pension fund

The pension fund for thousands of retired coal miners is at risk of going insolvent by 2022, and this marks the 9th consecutive year miners have asked Senate Majority Leader Mitch McConnell (R-Kentucky) to take immediate action on their behalf.

According to the Lexington Herald-Leader, miners want McConnell to back a solution to the United Mine Workers of America (UMWA) 1974 Pension Plan in order to keep it solvent in the future. However, McConnell says he wants a broader fix to the Pension Benefit Guaranty Corporation — which insures millions of Americans enrolled in defined benefit pension plans.

Phil Smith, the chief lobbyist for UMWA, says the crisis miners are facing is too urgent to wait for a fix that could likely take many years to finalize. Should the fund go insolvent, miners would be dropped into the Pension Benefit Guaranty Corporation, which would overwhelm the entity and result in taxpayers footing the bill for its solvency, rather than the private companies currently funding it.

Senator Joe Manchin (D-West Virginia) has proposed legislation dubbed the American Miners Act of 2019 that has bipartisan support, including from Senators Sherrod Brown (D-Ohio), Rob Portman (R-Ohio), Tim Kaine (D-Virginia), and Shelley Moore Capito (R-West Virginia), among others. Manchin’s office claims the bill would protect the pensions of 87,000 current beneficiaries and 20,000 others who have vested for pensions but have not yet begun drawing them.

Ultimately, the American Miners Act would amend the Surface Mining Control and Reclamation Act of 1977 to raise the cap on the Abandoned Mine Land fund from $490 million to $750 million. The funding would primarily come from implementing a 10-year extension on the Black Lung Disability Trust Fund tax at $1.10 per ton of underground-mined coal and $0.55 per ton of surface-mined coal, according to a fact sheet from Sen. Manchin’s office.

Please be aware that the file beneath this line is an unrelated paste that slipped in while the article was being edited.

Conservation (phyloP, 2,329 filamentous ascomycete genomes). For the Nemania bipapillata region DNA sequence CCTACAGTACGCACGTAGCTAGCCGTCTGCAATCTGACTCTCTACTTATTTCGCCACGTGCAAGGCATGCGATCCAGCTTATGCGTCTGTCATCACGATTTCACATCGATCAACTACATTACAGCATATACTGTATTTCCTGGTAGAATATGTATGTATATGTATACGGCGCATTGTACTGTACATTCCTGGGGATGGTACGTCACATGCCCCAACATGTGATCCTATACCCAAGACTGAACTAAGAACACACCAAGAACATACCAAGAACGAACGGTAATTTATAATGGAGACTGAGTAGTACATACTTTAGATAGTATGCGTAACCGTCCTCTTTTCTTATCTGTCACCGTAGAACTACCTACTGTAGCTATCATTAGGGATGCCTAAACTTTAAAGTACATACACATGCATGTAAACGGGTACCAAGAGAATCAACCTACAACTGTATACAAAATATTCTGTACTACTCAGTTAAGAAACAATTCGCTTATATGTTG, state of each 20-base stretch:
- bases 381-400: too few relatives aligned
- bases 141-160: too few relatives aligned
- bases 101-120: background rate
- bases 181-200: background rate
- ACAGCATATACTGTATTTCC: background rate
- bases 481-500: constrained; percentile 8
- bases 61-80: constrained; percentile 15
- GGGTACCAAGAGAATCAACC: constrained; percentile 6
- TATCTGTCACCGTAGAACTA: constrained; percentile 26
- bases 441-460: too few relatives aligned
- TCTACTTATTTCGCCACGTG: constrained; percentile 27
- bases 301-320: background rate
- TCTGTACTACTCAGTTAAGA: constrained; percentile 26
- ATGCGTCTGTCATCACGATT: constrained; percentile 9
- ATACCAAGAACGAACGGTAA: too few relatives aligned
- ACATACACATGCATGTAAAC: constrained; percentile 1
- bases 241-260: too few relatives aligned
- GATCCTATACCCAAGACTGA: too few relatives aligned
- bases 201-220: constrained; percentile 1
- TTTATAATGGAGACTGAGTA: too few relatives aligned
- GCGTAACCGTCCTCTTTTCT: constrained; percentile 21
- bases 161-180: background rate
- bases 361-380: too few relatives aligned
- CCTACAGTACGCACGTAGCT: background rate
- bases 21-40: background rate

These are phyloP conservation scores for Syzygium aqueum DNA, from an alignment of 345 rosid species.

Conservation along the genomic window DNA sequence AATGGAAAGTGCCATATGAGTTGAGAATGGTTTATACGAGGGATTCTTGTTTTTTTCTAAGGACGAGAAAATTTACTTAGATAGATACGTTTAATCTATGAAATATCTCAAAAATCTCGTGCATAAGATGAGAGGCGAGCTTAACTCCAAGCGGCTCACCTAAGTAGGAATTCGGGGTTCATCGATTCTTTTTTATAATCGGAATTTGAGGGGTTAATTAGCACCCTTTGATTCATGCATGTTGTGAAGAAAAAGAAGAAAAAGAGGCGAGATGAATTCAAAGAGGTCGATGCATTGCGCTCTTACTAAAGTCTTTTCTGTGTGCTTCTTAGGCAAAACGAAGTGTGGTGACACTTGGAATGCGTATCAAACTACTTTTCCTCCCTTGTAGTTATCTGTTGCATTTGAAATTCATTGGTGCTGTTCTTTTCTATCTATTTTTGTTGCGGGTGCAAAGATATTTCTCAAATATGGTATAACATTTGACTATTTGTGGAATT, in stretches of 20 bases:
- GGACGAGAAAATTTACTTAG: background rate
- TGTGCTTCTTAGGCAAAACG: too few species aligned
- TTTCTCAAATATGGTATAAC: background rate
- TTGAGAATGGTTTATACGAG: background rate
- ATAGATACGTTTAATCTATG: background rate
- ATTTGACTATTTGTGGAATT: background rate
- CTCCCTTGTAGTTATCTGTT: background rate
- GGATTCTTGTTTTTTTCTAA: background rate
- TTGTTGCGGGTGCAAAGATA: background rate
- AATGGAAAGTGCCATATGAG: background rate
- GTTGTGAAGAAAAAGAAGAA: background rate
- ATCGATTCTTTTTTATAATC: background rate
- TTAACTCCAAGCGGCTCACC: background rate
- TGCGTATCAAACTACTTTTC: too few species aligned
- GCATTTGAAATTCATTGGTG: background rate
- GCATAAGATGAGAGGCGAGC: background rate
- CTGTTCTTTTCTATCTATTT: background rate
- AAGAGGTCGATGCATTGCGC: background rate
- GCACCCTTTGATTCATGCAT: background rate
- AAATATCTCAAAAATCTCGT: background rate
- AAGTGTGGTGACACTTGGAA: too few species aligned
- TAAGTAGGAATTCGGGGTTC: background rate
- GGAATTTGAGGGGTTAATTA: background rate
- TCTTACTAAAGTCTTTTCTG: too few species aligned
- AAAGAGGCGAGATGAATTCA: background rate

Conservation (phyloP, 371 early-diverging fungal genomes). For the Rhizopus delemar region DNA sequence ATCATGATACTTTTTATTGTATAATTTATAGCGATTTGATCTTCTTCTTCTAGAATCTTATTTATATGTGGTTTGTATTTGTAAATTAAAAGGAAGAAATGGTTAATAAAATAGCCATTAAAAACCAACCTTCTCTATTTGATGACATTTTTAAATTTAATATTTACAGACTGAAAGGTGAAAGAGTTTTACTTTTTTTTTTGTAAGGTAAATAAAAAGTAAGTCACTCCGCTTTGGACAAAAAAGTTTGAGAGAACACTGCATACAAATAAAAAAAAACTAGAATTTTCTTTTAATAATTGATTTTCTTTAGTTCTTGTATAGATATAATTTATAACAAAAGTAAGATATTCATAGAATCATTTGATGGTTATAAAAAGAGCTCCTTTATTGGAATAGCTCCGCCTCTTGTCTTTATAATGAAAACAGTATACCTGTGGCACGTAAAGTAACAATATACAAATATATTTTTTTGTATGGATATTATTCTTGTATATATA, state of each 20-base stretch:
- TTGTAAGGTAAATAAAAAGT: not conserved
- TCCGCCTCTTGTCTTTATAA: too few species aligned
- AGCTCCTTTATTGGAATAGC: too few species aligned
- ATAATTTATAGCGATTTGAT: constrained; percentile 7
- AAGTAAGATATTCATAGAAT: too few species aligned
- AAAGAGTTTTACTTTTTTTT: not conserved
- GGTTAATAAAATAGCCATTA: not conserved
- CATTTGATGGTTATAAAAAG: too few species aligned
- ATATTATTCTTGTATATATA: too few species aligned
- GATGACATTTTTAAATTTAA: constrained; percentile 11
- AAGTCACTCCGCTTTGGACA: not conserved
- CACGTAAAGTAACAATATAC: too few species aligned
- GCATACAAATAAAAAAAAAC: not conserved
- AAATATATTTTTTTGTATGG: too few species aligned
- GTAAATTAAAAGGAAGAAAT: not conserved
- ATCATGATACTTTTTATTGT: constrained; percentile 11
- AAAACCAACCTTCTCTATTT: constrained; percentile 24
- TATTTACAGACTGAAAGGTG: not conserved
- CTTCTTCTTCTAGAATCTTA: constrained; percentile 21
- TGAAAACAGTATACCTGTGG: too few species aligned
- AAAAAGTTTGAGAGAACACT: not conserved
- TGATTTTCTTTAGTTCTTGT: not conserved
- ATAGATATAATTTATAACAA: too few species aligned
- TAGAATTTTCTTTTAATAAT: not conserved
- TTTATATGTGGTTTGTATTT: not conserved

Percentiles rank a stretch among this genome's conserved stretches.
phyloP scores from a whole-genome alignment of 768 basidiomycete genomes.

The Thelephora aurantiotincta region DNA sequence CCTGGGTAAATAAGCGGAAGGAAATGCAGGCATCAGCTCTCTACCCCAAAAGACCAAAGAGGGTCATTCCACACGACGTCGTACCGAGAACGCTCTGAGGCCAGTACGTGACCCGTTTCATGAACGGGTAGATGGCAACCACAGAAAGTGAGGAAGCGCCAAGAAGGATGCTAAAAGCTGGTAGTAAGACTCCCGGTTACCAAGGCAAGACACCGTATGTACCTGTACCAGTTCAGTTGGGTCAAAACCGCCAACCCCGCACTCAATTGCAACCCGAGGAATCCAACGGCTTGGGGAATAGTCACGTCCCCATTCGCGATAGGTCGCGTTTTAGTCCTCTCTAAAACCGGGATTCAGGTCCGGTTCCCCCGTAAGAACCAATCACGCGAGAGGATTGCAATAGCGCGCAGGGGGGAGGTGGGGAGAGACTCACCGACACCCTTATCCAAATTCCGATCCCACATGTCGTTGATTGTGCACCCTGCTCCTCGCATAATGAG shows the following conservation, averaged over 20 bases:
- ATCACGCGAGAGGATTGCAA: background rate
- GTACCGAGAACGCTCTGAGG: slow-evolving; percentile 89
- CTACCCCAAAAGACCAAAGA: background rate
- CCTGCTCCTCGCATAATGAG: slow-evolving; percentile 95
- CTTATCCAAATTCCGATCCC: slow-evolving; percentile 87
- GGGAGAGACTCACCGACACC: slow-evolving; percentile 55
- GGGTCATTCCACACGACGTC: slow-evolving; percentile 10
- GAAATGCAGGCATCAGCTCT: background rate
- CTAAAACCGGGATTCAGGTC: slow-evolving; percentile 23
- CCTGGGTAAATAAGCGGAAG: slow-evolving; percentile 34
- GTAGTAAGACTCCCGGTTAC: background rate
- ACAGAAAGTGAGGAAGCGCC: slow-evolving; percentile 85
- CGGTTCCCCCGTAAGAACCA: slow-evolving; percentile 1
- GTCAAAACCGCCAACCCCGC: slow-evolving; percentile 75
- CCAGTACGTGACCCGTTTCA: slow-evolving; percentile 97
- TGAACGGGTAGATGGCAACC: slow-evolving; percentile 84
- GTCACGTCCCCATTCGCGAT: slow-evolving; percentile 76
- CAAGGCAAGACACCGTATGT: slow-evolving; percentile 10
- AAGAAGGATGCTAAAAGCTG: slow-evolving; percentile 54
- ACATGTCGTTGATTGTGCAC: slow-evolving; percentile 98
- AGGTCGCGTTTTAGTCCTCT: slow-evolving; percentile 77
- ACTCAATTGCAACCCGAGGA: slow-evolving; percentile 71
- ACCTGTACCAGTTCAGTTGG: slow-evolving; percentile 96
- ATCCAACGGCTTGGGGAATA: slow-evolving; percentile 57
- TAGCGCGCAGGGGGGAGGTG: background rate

“Our coal miners made a commitment to provide our nation with the energy we needed to power our nation to prosperity. They did so time and time again even when it risked their health and their lives,” Manchin stated in a press release. “We cannot continue to allow these solutions to be put off again and again. Our retirees and their widows deserve better than that. For these retired miners, their pensions and healthcare benefits are the difference between paying their mortgage or being kicked out of their home. It’s the difference between putting food on their tables or going hungry.”

The miners’ pension crisis has been exacerbated by bankruptcies of coal mining companies, as well as an overall decline in the coal mining industry overall. The Herald-Leader reports that there are now more retirees in the mining industry than there are active miners.

McConnell spokesperson Robert Steurer told the Herald-Leader that while he understands miners’ concerns, their request is “best addressed through a broader bipartisan and bicameral pension reform effort.” McConnell is up for re-election in 2020, and coal miners and their families remain a significantly large constituency in his home state.


Carl Gibson is a politics contributor for Grit Post. His work has previously been published in The Guardian, The Washington Post, The Houston Chronicle, Al-Jazeera America, and NPR, among others. Follow him on Twitter @crgibs or send him an email at carl at gritpost dot com.

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